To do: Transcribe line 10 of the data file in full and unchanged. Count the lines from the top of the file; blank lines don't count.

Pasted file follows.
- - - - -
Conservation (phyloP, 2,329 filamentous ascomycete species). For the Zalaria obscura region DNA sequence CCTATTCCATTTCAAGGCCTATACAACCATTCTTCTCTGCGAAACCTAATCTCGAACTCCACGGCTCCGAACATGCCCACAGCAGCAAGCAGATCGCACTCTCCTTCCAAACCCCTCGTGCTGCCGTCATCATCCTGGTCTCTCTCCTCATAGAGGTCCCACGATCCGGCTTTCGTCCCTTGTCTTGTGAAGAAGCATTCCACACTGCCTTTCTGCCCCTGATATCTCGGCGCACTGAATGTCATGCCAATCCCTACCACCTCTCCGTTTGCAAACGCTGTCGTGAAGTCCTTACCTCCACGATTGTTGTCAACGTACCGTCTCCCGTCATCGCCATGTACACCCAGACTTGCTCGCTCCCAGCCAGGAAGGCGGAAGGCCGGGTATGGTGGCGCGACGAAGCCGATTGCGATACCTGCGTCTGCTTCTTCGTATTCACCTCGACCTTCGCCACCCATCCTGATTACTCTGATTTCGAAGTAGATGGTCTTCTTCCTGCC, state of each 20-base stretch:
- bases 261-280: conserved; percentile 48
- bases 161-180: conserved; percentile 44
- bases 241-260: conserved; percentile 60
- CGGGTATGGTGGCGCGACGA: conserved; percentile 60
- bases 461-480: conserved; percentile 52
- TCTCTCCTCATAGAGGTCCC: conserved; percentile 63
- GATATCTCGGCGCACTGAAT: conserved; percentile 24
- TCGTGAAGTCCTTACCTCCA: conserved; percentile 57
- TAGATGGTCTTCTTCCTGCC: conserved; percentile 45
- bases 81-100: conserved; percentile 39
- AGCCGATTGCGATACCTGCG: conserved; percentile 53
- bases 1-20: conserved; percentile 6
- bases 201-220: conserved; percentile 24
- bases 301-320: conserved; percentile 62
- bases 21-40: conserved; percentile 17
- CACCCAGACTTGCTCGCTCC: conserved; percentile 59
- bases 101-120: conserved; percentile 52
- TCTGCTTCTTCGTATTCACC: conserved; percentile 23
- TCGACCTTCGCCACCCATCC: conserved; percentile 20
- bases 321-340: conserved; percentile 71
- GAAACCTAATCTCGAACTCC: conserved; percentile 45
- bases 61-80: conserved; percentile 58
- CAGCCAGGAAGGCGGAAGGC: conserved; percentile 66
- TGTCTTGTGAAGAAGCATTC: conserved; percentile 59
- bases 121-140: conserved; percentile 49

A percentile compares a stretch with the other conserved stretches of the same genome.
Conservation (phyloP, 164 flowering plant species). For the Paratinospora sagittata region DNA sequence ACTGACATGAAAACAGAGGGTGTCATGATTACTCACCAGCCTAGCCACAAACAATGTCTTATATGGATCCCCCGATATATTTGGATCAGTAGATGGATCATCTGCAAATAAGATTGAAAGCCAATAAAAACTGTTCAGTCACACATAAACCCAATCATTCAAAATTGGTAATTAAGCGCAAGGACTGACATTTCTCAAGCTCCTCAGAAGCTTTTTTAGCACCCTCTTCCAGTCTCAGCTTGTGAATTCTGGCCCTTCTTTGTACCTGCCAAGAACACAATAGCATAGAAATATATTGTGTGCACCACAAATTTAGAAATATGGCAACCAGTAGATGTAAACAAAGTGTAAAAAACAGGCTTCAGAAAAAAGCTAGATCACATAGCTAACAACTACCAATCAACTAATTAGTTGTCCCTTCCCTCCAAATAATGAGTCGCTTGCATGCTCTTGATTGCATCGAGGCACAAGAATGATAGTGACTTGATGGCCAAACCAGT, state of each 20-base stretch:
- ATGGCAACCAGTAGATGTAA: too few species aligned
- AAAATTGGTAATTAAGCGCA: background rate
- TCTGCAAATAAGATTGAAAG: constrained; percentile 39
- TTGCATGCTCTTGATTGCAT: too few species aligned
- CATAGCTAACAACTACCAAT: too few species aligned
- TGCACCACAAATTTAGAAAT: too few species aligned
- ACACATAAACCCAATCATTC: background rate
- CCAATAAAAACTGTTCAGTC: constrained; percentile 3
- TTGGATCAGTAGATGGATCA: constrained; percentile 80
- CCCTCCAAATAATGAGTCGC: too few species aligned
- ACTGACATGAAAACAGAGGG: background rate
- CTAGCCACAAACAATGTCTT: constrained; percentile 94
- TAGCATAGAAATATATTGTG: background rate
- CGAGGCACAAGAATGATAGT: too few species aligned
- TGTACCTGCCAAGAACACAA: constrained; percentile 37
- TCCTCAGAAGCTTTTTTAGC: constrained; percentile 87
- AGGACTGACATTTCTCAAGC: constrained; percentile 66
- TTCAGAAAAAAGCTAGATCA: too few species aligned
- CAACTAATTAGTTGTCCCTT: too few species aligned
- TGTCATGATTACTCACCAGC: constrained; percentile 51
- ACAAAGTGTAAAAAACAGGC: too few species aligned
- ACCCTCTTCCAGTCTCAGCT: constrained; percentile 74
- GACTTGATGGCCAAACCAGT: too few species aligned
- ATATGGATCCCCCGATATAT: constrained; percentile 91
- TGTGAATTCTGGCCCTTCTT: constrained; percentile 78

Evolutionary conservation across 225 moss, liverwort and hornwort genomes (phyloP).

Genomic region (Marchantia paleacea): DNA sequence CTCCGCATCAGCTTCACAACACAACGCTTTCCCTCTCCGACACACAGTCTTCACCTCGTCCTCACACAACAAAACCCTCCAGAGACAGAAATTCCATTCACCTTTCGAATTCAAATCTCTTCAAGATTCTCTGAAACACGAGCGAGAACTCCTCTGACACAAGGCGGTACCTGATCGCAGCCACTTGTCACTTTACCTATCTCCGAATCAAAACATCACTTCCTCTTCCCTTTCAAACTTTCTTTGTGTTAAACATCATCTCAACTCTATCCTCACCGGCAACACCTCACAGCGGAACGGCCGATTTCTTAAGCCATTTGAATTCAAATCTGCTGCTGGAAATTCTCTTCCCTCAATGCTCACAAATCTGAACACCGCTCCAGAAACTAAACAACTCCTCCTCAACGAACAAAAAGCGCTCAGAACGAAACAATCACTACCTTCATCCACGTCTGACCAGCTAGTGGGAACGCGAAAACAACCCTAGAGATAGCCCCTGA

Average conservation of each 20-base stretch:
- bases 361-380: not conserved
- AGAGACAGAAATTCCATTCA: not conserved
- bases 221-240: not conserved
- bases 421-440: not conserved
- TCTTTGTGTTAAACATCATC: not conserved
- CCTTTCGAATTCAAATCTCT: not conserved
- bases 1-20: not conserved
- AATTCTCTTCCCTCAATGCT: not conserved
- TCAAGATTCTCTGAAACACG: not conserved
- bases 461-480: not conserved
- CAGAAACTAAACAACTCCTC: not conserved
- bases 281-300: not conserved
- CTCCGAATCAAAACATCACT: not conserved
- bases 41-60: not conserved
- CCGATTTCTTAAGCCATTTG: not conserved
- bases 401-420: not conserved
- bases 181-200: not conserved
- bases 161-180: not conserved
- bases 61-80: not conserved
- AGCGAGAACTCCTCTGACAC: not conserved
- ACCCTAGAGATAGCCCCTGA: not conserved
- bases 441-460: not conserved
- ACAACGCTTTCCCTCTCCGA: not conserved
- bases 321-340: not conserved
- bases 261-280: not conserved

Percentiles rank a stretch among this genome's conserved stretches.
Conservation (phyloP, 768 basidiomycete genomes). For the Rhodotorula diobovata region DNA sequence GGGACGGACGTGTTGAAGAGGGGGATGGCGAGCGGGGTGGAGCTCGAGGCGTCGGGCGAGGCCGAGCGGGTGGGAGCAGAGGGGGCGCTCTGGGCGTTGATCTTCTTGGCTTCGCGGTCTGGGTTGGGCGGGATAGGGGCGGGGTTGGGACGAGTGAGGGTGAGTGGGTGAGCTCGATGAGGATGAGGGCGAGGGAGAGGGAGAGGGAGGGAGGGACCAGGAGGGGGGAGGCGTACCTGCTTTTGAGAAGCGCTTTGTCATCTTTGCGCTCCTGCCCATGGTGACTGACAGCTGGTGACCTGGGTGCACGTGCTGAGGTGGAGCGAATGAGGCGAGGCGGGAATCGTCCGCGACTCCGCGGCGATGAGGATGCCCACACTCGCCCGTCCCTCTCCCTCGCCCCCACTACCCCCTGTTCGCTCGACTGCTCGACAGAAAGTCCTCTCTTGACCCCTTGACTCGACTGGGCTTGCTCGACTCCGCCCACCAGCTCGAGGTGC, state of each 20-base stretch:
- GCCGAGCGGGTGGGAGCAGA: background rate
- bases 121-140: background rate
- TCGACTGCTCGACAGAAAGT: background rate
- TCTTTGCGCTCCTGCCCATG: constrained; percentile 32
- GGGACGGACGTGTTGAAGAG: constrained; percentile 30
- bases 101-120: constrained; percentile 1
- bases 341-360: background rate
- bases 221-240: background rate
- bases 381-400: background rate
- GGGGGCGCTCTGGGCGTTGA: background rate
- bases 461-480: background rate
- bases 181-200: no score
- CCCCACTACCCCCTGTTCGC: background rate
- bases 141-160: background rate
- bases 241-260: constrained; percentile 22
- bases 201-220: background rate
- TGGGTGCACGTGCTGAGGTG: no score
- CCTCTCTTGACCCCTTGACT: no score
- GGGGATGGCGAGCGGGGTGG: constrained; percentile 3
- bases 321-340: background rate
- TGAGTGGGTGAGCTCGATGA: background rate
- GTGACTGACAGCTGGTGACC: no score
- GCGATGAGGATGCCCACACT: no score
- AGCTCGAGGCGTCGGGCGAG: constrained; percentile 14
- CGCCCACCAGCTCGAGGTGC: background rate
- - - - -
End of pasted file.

- TAGATGGTCTTCTTCCTGCC: conserved; percentile 45